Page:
Metaverse landlords are creating a new class system

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EXCERPT: For the modest price of 10,000 MANA tokens (or $7,000) per day, anyone can rent land parcel 27,87 in Decentraland, a 3D virtual world that runs on the Ethereum blockchain. Renting the plot would give the tenant the right to build anything they please—a shop, an event space, an art installation, or whatever else—to host friendly passersby. But the real winner would be their landlord, who goes by the name Beatrix#7239, their virtual pockets bulging with cash.

Not every property is as expensive as parcel 27,87, which is located in the center of the world map, close to where people first spawn into Decentraland. And no one has taken up the rental offer on these terms yet. However, a market for leasing virtual real estate is beginning to take shape, creating a new source of income for virtual landowners who buy up attractive spaces in the metaverse.

In the past nine months, brands like Mastercard and Heineken have rented plots for one-off events or product showcases and, in December, Decentraland released tools that allow anyone to rent virtual land.

The objective was to democratize access to the virtual world, explains Nico Rajco, who led the development of the rentals feature for Decentraland. Everybody benefits, he says, because renting gives new users an ideal “jumping-off point” and landowners can earn a passive income.

But the rental system is also subtly changing the social fabric of the virtual world, dividing people into those who have and those who have not.

[..] “The accumulation of wealth in virtual economies is of great concern,” claims Rosedale. Because there is no ongoing cost of ownership for virtual landowners, he says, there will be an “inexorable” and “destructive” consolidation of wealth in the hands of a minority.

Similar theories are raised by Roger Burrows, a sociologist and professor specializing in digital culture and social inequality at the University of Bristol, and Vassilis Galanos, a lecturer in sociology at the University of Edinburgh.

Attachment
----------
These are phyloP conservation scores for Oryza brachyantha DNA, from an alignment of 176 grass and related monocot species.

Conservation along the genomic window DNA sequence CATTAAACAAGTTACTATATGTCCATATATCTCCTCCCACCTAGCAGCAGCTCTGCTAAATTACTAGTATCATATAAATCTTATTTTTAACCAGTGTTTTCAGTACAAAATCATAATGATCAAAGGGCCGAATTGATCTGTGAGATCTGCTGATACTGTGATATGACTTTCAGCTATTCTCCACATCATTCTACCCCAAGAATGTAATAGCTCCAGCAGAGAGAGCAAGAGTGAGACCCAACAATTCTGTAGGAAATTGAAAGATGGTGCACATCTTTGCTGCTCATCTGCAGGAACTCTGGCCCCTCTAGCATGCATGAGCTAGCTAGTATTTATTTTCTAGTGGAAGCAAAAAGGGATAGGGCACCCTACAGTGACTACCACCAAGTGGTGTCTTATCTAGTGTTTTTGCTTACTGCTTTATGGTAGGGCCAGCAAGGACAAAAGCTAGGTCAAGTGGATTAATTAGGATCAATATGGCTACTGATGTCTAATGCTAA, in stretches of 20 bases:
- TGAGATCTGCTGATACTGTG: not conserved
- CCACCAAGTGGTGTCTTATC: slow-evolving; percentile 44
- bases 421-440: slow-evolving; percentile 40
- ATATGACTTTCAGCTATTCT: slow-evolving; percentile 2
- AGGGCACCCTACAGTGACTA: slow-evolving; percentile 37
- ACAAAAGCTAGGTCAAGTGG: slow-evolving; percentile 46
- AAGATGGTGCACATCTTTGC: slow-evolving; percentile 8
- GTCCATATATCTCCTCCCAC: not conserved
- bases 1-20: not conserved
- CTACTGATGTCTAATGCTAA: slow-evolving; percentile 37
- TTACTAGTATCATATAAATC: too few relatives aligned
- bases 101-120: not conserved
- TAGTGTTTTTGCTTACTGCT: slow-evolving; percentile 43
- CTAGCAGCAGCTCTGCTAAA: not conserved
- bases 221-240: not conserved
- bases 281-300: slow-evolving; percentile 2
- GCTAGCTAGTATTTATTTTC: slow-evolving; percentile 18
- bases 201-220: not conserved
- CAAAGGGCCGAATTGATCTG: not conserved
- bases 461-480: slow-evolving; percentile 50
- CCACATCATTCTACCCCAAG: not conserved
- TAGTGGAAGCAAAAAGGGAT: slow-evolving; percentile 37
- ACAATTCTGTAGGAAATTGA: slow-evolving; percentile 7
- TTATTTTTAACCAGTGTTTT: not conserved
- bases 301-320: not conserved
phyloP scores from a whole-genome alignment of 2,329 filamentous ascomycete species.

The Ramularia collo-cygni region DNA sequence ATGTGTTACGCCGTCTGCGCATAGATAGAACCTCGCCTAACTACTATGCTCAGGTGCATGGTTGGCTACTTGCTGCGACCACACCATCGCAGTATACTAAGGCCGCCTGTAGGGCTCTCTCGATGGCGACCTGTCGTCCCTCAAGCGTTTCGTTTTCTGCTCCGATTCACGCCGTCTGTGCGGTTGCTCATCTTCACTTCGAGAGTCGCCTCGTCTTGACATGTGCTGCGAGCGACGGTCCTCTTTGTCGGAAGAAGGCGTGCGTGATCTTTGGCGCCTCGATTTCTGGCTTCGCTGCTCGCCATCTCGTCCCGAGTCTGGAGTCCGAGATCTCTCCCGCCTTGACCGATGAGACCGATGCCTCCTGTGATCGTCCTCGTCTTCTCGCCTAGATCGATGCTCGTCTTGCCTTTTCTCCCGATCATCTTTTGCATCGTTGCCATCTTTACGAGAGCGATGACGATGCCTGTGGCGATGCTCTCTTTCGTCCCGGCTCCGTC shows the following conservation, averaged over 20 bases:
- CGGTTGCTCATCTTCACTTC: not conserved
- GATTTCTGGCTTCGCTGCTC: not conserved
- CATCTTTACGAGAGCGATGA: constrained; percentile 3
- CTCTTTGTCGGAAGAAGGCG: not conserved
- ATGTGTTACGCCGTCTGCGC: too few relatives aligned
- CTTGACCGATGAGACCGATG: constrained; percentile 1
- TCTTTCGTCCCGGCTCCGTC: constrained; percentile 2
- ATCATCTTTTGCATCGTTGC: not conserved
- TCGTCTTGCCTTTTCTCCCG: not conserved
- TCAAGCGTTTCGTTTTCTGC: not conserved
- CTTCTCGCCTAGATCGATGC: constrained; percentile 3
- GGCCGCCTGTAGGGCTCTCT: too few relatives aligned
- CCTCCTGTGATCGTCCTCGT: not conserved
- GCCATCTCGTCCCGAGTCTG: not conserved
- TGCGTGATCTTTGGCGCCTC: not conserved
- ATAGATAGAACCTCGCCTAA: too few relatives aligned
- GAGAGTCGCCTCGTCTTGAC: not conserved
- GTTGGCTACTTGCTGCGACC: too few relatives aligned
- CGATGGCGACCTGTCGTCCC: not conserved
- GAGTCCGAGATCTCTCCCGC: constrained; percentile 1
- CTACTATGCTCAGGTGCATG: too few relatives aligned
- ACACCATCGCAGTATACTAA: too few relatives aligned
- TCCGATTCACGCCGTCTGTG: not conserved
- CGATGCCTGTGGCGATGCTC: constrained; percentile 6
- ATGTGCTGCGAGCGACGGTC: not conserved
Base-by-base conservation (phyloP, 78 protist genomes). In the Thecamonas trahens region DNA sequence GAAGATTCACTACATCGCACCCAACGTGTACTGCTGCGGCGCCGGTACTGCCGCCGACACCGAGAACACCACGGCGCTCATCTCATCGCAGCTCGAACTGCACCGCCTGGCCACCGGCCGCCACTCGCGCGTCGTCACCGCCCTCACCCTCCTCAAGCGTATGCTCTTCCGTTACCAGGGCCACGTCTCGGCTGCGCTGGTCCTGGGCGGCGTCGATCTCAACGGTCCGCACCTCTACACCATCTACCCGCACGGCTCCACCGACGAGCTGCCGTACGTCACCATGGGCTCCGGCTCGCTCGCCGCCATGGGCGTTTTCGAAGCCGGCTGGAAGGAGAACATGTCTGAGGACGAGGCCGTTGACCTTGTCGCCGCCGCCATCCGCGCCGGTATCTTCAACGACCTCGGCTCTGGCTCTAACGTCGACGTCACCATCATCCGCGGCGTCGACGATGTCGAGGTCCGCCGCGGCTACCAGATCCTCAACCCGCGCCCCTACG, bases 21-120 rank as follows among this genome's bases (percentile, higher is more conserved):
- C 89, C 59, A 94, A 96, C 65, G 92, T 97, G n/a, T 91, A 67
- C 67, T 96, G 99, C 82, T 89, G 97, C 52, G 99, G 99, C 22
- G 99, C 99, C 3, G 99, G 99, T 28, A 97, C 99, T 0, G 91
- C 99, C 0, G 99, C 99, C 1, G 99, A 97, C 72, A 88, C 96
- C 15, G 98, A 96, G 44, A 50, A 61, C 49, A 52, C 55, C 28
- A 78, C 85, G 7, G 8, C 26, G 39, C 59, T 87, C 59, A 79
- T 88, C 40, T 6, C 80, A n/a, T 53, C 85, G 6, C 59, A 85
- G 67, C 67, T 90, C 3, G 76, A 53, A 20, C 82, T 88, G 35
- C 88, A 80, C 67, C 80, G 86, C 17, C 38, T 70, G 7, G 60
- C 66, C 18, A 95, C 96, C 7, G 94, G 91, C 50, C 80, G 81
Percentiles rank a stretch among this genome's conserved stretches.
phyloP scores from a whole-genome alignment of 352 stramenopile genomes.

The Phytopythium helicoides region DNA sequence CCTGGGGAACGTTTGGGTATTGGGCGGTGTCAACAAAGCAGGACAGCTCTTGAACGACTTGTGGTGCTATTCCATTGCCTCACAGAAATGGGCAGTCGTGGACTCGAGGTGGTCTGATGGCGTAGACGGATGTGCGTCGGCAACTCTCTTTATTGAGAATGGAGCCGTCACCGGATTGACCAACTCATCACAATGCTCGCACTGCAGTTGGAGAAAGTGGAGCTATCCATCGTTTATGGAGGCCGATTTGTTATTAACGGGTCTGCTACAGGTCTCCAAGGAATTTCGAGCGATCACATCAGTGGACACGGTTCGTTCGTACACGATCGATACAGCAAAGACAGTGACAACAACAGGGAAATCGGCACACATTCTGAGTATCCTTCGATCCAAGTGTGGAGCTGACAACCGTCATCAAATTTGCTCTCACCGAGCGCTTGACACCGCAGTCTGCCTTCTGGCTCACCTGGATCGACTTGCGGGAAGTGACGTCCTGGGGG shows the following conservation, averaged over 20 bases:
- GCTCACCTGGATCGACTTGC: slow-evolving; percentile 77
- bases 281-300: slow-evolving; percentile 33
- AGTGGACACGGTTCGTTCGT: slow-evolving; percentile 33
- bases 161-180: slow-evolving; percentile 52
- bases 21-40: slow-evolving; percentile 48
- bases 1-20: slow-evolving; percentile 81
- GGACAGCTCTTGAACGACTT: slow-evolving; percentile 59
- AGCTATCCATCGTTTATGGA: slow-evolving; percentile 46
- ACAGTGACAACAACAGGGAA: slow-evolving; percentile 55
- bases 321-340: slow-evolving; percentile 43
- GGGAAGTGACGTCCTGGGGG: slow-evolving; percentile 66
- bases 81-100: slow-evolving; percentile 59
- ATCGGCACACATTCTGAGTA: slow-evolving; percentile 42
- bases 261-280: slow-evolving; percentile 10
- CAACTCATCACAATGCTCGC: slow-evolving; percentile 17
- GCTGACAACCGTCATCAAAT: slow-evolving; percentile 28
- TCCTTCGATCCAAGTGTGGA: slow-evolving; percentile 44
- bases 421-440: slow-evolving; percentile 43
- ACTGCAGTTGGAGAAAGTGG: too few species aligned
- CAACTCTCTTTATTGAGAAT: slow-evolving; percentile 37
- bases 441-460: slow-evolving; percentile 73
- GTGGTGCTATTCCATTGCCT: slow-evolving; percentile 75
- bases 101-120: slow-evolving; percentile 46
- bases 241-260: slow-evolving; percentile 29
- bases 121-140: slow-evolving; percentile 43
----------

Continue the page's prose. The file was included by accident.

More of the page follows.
The evolution of virtual real estate is “profoundly political,” says Burrows. He sees virtual worlds as places people go to cocoon themselves among others who share their political beliefs. In this case, so-called cryptonatives have constructed a world over which they preside, as owners of the land, built around the same suspicion of government and public institutions on which the crypto movement was founded. Nominally, anyone is welcome, but only as a tenant. 

Burrows says metaverse worlds are simply reflecting what’s happening in the physical world, where ultra-wealthy people like Elon Musk and Peter Thiel separate themselves from “the great unwashed, the difficult and the messy.” The result will be a series of virtual enclaves populated by people with a “misunderstanding of the world” and “fear of otherness,” he says, eliminating any remaining hope that the metaverse will deliver on its promise to unite people from different walks of life.

A different interpretation is that virtual worlds provide the ideal setting for a theatrical simulation of class struggle—a new form of slumming it. Having never experienced class struggle before, theorizes Galanos, those with excess wealth enter into a game that requires them to compete for social status in a virtual community. “It’s like playing Monopoly,” he says... (MORE - missing details)

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